https://www.duolingo.com/profile/Lalisii

    No, it sounds very unnatural.


    https://www.duolingo.com/profile/MichaelRpdx

    More so, a native English speaker will overuse gerunds when first using Spanish. There is much less "Soy hablando ..." etc


    https://www.duolingo.com/profile/flint72

    It would be "estoy hablando" I believe.


    https://www.duolingo.com/profile/Eleazar69

    That is not a gerund however.


    https://www.duolingo.com/profile/tu.8zPhLD72zzoZN

    "I have to avoid speaking with her." is also accepted as correct and is a closer translation also.


    https://www.duolingo.com/profile/Karenb8888

    However, it did not accept "I have to avoid talking with her."


    https://www.duolingo.com/profile/itssalexx

    Why is it "hablar" and not "hablando" for speaking?


    https://www.duolingo.com/profile/Takijana

    Sadly, this is extremely useful for me.


    https://www.duolingo.com/profile/Talca

    Hay un monton de pesces en el mar.


    https://www.duolingo.com/profile/Jeevikaa_nan

    "I have to stop speaking with her" is not accepted why?


    https://www.duolingo.com/profile/tessbee

    Arvind, because avoid and stop are two different words with different meanings.


    https://www.duolingo.com/profile/GaelBraxton

    Wow, a twofer - two new words in one sentence. It might be a first. I'm thinking that it is.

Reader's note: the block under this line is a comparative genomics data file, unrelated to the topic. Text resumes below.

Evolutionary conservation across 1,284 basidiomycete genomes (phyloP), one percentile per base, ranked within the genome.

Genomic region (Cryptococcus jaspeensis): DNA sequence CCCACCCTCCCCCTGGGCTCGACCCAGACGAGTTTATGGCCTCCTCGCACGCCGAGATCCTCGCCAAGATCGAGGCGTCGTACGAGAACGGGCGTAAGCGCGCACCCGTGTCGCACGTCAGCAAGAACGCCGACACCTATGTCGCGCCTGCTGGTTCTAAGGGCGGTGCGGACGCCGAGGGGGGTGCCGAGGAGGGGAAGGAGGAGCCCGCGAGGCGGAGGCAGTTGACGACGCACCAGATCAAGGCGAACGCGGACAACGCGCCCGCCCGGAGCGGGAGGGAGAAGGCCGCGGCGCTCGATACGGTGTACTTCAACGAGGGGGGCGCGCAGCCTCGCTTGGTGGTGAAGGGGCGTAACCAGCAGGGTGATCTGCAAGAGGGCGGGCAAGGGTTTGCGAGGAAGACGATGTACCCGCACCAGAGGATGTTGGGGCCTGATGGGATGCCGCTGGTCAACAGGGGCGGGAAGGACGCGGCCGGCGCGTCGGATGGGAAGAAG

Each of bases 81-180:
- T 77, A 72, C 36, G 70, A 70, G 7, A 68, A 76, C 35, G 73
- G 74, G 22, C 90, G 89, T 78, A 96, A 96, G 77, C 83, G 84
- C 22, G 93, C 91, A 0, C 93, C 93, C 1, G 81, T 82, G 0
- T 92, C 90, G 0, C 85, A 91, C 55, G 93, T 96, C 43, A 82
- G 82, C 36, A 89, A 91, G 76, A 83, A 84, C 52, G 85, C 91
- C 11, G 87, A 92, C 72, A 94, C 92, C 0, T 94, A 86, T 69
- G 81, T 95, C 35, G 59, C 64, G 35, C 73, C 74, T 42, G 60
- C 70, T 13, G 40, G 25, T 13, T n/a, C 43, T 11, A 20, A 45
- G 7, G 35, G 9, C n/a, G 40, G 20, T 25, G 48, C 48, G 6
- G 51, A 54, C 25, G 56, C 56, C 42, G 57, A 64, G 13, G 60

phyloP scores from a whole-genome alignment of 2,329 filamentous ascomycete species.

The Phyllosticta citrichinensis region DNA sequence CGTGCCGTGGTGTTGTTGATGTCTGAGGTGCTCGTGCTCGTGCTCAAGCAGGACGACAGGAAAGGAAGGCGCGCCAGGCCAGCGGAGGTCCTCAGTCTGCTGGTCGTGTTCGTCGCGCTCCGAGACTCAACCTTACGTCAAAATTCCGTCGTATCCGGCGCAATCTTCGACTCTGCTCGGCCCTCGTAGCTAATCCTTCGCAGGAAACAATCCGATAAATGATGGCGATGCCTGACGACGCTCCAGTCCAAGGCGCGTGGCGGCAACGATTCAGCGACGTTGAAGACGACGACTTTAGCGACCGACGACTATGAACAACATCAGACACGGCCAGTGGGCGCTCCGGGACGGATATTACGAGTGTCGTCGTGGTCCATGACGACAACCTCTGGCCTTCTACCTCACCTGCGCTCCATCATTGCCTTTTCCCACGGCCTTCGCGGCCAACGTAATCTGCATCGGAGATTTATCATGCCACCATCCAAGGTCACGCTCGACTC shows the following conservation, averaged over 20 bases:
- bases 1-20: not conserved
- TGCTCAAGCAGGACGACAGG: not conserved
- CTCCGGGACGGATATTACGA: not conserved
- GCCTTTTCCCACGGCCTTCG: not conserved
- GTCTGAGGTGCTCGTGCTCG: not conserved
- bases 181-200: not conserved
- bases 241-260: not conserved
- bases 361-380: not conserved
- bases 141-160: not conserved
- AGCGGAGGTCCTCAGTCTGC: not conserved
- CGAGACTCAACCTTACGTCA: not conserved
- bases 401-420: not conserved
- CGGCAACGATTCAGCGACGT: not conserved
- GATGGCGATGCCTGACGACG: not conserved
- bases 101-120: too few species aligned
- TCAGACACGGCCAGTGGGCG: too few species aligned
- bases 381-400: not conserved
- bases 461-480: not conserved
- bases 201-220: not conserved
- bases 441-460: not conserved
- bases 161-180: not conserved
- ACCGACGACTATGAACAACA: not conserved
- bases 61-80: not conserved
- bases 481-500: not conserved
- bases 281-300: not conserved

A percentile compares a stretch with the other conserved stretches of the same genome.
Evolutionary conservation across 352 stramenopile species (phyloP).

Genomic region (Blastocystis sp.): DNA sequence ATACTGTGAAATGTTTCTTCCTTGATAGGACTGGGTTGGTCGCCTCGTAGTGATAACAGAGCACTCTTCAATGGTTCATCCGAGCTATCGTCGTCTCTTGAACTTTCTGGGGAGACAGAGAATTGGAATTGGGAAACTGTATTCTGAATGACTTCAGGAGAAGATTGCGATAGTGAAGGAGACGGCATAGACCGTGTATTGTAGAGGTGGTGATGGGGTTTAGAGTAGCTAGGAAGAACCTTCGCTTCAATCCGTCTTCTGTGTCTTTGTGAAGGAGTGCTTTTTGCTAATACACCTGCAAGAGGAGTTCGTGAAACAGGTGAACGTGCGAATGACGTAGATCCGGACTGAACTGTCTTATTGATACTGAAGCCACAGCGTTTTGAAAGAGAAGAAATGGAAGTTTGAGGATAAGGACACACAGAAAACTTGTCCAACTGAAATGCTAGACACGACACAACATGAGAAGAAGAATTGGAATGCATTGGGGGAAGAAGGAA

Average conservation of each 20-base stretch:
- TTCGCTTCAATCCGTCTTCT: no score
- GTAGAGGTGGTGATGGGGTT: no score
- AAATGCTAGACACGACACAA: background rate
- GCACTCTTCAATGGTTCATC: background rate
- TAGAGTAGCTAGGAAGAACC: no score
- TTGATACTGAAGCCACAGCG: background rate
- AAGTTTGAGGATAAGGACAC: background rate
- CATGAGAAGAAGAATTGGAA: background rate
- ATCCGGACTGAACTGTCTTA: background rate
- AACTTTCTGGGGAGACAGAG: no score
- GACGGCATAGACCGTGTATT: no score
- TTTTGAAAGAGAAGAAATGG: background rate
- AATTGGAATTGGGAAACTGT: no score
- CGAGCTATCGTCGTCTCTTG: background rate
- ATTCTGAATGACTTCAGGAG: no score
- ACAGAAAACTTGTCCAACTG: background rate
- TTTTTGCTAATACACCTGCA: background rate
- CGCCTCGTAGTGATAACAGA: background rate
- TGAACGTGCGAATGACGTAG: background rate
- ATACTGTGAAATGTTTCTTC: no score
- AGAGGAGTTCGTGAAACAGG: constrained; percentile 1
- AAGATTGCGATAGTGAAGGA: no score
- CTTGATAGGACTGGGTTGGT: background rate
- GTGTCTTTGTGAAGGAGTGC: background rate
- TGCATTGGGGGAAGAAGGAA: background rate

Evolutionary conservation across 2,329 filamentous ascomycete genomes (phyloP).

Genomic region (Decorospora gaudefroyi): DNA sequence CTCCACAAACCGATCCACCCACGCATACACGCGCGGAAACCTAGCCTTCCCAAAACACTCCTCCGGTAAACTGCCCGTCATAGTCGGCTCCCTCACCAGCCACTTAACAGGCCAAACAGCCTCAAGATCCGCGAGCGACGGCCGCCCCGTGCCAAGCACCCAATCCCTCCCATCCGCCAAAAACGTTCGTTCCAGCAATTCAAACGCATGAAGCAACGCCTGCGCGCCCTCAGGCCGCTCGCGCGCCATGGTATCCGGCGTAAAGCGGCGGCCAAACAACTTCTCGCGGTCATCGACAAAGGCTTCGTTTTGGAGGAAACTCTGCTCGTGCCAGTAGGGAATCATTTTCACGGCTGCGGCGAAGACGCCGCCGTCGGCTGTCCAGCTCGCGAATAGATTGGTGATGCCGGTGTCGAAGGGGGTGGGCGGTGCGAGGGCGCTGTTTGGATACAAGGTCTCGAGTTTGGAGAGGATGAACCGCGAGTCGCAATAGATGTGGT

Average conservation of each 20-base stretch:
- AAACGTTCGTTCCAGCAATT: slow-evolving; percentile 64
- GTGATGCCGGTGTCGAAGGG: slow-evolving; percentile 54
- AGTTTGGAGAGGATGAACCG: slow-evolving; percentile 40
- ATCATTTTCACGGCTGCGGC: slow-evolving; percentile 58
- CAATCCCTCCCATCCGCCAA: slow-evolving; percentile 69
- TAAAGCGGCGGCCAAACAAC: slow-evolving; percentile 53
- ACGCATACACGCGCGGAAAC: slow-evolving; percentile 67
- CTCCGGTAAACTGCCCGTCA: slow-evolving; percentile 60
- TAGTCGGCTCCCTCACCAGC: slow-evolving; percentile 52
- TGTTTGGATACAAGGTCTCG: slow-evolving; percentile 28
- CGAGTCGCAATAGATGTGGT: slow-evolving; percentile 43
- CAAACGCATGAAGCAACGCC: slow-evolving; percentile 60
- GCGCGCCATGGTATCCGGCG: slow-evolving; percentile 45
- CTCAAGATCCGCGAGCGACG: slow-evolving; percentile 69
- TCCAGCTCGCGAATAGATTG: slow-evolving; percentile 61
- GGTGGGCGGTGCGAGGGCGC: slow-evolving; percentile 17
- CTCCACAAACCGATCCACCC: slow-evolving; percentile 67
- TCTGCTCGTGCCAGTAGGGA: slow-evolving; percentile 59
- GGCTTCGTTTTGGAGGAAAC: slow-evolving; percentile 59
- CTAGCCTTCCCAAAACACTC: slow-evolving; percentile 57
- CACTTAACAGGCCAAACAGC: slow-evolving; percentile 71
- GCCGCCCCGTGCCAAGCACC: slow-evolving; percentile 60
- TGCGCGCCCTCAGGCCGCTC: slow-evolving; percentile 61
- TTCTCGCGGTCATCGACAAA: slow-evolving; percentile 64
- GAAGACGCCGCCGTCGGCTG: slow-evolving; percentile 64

https://www.duolingo.com/profile/bweera

    Shouldn't it be "avoid talking with her"? How can con become to? Utterly confusing!!!!!!!!!!!!!!!!!!


    https://www.duolingo.com/profile/Jardix

    Ah yes, the description of my last two relationships in one sentence...


    https://www.duolingo.com/profile/ValentinaATR

    ' TENGO QUE EVITAR A HABLAR CON ELLA '? IS NOT CORRECT?


    https://www.duolingo.com/profile/ValentinaATR

    I thought you were supposed to put ' a ' in between to verbs like that


    https://www.duolingo.com/profile/King2E4

    Some verbs require the "a" after them, but then that is when memory comes into it. You have to know which verbs do and which do not.


    https://www.duolingo.com/profile/Rogan_

    Is the present progressive only with estar?


    https://www.duolingo.com/profile/mammad99

    Isn't there suppose to be a personal a in the sentence such as: "Tengo que evitar hablar con a ella" or a variation thereof?


    https://www.duolingo.com/profile/penderdouglas

    Talking with someone is different than talking to someone


    https://www.duolingo.com/profile/skeets

    As a neighbor, she is dastardly. I have to avoid talking to her just to keep the peace! You probably have one of these neighbors too...come on, admit it!


    https://www.duolingo.com/profile/Peiae1

    Why can't it be "I have to avoid calling her" when DL says that hablar can mean call?


    https://www.duolingo.com/profile/louised52

    why can't we translate "con" by "with" here?


    https://www.duolingo.com/profile/PollySeefe

    It is a correct anser using to speak , so why is marked wrong?


    https://www.duolingo.com/profile/roger664525

    tengo que = debo ???


    https://www.duolingo.com/profile/Chloe266041

    Why to and not with?


    https://www.duolingo.com/profile/King2E4

    Both should be accepted.


    https://www.duolingo.com/profile/nb.batman

    Porque nosotros en una interrupción ;-)